Is Gonorrhea Growing More and More Dangerous?

Gonorrhea is not an uncommon STI. In fact, it is one of the most common sexually transmitted illnesses, with as many as 78 million new cases of gonorrhea occurring each year. Although it is certainly not uncommon, gonorrhea is far from innocuous, as it can lead to pelvic inflammatory disease, infertility, and a greater risk of developing HIV. All of these together paint an alarming picture for the high infection rates of gonorrhea—particularly as antibiotic-resistant strains begin to increase.

What Is Antibiotic Resistance?

Antibiotic resistance is a term used to describe any type of infection that is able to outsmart or overcome traditional antibiotic regimens. Arguably, the most well-known antibiotic-resistant bacterial infection is MRSA, which is akin to a staph infection, but is far more difficult to eradicate.

Antibiotic-resistant illnesses are problematic because typical drugs no longer work, leading to the need to use more intensive treatment regimens, which can not only fail in their purpose, but can also remove beneficial bacteria from the gut. Removing beneficial bacteria can lead to greater susceptibility in contracting additional illnesses.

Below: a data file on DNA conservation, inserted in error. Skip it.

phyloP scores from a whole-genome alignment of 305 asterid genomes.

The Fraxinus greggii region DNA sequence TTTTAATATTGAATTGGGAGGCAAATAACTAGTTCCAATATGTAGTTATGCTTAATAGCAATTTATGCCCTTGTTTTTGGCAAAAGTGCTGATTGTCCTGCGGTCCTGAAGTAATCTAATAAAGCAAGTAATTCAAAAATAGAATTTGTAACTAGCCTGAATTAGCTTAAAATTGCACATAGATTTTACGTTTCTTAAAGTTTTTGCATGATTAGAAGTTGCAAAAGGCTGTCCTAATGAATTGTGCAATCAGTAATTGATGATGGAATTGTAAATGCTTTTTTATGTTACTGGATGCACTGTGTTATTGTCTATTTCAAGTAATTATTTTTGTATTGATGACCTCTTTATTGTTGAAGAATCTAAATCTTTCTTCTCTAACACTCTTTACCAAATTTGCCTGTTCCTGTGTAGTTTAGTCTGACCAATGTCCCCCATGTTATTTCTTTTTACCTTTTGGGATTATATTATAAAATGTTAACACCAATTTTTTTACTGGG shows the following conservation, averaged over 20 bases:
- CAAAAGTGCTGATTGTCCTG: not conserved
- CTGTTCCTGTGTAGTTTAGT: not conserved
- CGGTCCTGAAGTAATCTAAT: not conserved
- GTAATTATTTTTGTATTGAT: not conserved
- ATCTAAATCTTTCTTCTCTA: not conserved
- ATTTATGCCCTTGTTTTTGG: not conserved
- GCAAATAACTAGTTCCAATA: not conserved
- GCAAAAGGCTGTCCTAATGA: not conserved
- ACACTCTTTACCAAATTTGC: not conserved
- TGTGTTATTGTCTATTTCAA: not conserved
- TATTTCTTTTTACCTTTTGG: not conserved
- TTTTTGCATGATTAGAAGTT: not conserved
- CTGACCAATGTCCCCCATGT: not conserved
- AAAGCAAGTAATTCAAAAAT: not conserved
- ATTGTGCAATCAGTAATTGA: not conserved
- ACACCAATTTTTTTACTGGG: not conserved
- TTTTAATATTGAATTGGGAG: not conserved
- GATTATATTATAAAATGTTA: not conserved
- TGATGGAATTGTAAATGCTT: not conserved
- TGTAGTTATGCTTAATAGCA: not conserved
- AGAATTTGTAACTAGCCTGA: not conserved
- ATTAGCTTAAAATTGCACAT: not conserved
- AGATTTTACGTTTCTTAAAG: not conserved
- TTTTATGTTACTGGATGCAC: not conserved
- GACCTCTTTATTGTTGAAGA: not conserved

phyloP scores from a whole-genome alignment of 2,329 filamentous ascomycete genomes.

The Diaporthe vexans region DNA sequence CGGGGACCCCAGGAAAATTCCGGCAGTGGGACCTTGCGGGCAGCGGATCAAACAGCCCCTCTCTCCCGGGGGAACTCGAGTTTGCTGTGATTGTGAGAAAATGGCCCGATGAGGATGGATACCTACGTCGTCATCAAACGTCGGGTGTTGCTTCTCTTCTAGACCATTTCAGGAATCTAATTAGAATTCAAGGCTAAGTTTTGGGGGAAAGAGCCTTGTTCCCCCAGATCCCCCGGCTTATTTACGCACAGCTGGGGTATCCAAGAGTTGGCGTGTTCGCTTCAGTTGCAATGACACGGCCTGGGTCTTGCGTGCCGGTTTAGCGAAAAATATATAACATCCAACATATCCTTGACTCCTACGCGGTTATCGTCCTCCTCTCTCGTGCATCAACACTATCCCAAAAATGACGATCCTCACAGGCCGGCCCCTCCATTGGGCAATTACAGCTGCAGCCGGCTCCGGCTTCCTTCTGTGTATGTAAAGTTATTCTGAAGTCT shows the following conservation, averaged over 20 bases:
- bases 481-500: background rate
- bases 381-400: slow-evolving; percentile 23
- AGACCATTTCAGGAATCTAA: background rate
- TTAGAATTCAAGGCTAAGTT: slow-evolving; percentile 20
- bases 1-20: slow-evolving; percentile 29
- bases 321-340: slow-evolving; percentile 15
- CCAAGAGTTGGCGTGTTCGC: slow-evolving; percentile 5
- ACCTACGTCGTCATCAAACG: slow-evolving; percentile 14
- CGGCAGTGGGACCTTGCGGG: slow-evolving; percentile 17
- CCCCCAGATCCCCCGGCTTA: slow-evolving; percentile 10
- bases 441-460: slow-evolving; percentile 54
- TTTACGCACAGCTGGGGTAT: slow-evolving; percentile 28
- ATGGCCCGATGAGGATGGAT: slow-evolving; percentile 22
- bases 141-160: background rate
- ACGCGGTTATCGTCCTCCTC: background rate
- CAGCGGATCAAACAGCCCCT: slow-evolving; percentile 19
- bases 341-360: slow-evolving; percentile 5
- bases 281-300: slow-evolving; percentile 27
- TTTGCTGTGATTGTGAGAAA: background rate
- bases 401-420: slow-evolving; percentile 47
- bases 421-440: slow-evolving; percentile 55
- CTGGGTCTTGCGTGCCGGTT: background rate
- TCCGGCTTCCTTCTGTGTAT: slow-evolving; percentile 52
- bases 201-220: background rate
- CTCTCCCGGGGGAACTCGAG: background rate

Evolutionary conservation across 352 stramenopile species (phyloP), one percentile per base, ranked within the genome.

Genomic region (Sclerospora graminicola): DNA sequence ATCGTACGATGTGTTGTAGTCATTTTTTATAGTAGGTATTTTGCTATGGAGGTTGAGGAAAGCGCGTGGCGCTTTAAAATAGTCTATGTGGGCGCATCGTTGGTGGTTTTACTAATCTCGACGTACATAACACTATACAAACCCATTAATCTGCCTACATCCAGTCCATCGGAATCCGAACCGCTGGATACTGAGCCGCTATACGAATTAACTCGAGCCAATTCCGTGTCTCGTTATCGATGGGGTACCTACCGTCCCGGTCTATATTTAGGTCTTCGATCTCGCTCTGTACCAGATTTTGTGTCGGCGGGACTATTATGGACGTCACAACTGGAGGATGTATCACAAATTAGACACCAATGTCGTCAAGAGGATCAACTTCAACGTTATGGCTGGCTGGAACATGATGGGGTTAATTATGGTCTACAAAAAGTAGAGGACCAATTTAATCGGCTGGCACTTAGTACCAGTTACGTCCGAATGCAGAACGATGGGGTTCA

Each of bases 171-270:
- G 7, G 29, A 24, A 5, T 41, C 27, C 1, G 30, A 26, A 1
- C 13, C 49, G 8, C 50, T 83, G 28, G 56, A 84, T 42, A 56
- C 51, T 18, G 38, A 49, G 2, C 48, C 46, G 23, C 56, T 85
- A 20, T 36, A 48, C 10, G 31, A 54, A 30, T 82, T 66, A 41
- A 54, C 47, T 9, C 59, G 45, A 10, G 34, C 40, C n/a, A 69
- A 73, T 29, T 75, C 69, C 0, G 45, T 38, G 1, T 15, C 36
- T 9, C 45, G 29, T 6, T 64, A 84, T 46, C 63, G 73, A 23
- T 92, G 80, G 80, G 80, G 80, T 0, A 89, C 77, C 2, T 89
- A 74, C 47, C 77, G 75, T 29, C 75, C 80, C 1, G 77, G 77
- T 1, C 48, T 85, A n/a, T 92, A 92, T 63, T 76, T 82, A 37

Gonorrhea and Antibiotic Resistance

A resistant STI is problematic for numerous reasons, the most significant being that as STI infection rates increase, the number of treatment options seem to be decreasing. Increasing numbers of gonorrhea infections are resistant to all known antibiotic treatments and are, therefore, untreatable until further antibiotics are developed.

Although this is not as large a problem in wealthier countries with the the ability to continually develop new forms of medicine, poorer countries with less sophisticated medical technology are saddled with massive numbers of untreatable infections. Declining fertility and increased HIV infection rates make resistant gonorrhea a health crisis, rather than a simple STI.

One study found that a vaccine for gonorrhea may be on the horizon. Once a vaccine is developed, the rates of infection are likely to decrease dramatically. Until that time, however, the bacteria behind gonorrhea continue to grow, multiply, and mutate, resulting in super bugs that were, less than one decade ago, easy to treat.

Moving Forward

The best way to avoid a resistant illness is to take an offensive stance and prevent infection. Engaging in safe sex, including the use of a condom and completing regular testing for STIs, is one of the most effective ways to avoid gonorrhea. Education is also an important factor; being aware of the potential signs and symptoms of STIs can help infected men and women avoid sex during shedding periods, and could encourage more diligent condom use.